What is an array in C programming language?

An array is a collection of the same data type items, and helps you access using a common name.  This is an formal definition and does not tell too much. Because arrays decay into the start address of the elements during parameter passing into a function, most of the books and lectures mentioned this data type as if they are a regular pointer for the beginning of the elements . In this article, I’ll try to explain the arrays in C as the compiler point of view, so you’ll be able to use them more effectively.
Before going into details, we need to understand the ELF namely Executable and Linkable Format.  When we build a code into ELF, executable codes, and variables go into different code sections.


You can see the details of the ELF layout in Fig.1.  As can be seen in the figure, the different part of the code goes into the different code section of the ELF file.  If you are using a native compiler that runs on an OS (such as GNU/Linux), this layout is defined by the default linker script.  A linker script is a directive file for the linker to arrange the location of the specific code blocks in the ELF file. You can see your default linker script file by appending -Wl, –verbose to the compiler command as in depicted below:

$ cc -o array array.c -Wall -g -Wl,–verbose

On the other hand if you are working on a bare-metal microcontroller, you have to explicitly define the linker script file to utilize internal flash memory properly.  The linker script file deserves a dedicated article for its use and details, thus let’s defer its discussion to the future articles.

Fig.1: ELF layout.
/* Test code 1 */
#include <stdio.h>

char *string_pointer = "test string";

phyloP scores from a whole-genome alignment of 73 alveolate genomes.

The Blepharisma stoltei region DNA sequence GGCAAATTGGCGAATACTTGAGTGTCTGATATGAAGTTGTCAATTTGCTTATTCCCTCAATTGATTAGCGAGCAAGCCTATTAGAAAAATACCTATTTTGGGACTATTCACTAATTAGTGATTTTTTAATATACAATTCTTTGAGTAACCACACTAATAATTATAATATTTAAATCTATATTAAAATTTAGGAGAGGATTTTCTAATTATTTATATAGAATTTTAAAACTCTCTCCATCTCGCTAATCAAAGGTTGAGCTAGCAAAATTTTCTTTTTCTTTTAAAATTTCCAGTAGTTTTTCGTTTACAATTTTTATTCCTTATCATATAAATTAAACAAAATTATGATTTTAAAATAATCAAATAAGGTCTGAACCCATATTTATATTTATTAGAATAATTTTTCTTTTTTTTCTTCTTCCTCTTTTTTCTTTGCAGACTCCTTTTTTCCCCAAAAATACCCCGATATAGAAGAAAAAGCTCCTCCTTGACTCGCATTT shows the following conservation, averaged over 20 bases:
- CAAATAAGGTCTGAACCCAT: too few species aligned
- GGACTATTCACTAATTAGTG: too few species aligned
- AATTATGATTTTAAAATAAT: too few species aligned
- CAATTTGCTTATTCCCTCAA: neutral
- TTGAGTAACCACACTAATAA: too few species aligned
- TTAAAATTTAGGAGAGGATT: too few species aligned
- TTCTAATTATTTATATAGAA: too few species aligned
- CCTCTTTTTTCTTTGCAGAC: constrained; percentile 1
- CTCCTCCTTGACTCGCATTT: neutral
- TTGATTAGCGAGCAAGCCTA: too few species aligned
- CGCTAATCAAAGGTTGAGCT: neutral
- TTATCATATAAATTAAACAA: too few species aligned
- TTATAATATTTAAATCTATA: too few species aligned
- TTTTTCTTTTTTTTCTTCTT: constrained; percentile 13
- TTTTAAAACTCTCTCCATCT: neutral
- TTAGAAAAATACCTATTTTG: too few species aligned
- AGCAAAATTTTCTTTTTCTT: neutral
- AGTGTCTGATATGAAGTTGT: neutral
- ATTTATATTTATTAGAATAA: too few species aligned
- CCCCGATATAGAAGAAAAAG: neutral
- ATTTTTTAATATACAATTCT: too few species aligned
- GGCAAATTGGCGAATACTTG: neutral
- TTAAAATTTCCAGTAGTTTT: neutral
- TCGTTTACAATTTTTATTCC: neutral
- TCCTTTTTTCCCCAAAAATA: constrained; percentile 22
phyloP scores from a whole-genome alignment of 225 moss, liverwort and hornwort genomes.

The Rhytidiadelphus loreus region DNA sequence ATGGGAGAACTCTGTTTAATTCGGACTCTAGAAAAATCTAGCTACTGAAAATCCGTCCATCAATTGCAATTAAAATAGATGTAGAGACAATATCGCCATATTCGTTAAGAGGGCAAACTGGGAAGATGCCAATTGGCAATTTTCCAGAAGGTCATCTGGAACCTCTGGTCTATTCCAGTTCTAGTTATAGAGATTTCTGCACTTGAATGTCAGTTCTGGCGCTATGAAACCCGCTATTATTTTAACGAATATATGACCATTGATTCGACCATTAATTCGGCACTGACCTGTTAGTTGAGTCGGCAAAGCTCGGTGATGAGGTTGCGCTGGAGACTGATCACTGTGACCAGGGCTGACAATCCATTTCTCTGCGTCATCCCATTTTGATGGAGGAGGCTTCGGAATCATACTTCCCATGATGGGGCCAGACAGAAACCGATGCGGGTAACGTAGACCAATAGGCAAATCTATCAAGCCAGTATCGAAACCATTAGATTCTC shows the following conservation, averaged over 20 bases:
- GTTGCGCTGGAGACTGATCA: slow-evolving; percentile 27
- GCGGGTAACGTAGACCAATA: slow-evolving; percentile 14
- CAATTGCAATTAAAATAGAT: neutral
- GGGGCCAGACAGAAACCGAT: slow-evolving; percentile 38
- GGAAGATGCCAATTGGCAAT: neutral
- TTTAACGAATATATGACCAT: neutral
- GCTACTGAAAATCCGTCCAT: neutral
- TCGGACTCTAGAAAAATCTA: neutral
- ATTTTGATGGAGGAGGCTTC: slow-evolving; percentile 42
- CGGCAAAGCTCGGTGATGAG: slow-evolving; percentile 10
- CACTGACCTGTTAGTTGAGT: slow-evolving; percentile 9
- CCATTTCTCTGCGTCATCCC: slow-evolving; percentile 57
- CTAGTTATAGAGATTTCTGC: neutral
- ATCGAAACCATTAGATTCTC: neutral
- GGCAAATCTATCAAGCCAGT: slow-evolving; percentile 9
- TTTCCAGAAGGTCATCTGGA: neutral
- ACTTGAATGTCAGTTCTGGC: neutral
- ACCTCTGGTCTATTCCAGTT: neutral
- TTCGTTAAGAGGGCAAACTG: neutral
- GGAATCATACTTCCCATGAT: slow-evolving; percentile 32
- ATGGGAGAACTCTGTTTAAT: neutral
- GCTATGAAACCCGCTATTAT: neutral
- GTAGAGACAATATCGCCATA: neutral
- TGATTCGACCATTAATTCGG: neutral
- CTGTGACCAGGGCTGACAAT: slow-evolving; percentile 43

int main(int argc, char *argv[])
    printf("sizeof(string_pointer) = %ld\n", sizeof(string_pointer));
    printf("%s\n", string_pointer);
    string_pointer[0] = 'T';
    printf("%s\n", string_pointer);
    return 0;
/* Test code 2 */
#include <stdio.h>

char string_array[] = "test string";

int main(int argc, char *argv[])
    printf("sizeof(string_array) = %ld\n", sizeof(string_array));
    printf("%s\n", string_array);
    string_array[0] = 'T';
    printf("%s\n", string_array);
    return 0;
bolat@pc ~ $ cc -o array array.c -Wall -g
bolat@pc ~ $ ./array 
sizeof(string_pointer) = 8
test string
Segmentation fault
bolat@pc ~ $ cc -o array array.c -Wall -g
bolat@pc ~/blogbolat $ ./array 
sizeof(string_array) = 12
test string
Test string

In Test code 1, you can see that a pointer initialized with a string literal, line 4, and we try to write into its first character line 10, then we got a “Segmentation fault.”

As contrary to Test code 1, in Test Code 2, an array has been initialized with the same string literal, and we are able to change the case of the first character of the string, line 10.

Why did we get different results? Arrays decay into the pointers anyway, right? Actually, no. Let’s take a look at the code with the compiler perspective.

As you can observe in Fig.2, a pointer to the character and a character array have been defined as the global variables with an initialization value called “test string”.  Due to the nature of these variables (both global and initialized), crt.o is responsible for their initialization. C runtime (crt.o) is also responsible to load shared libraries, to call the main function, and to handle return value of the main function.  I am not going into details for C runtime, you can refer to the GCC documentation for more information.

One important detail for the arrays (if they were specified as either global or static), the compiler allocates the necessary memory in .bss or .data (if it is initialized) section of the program.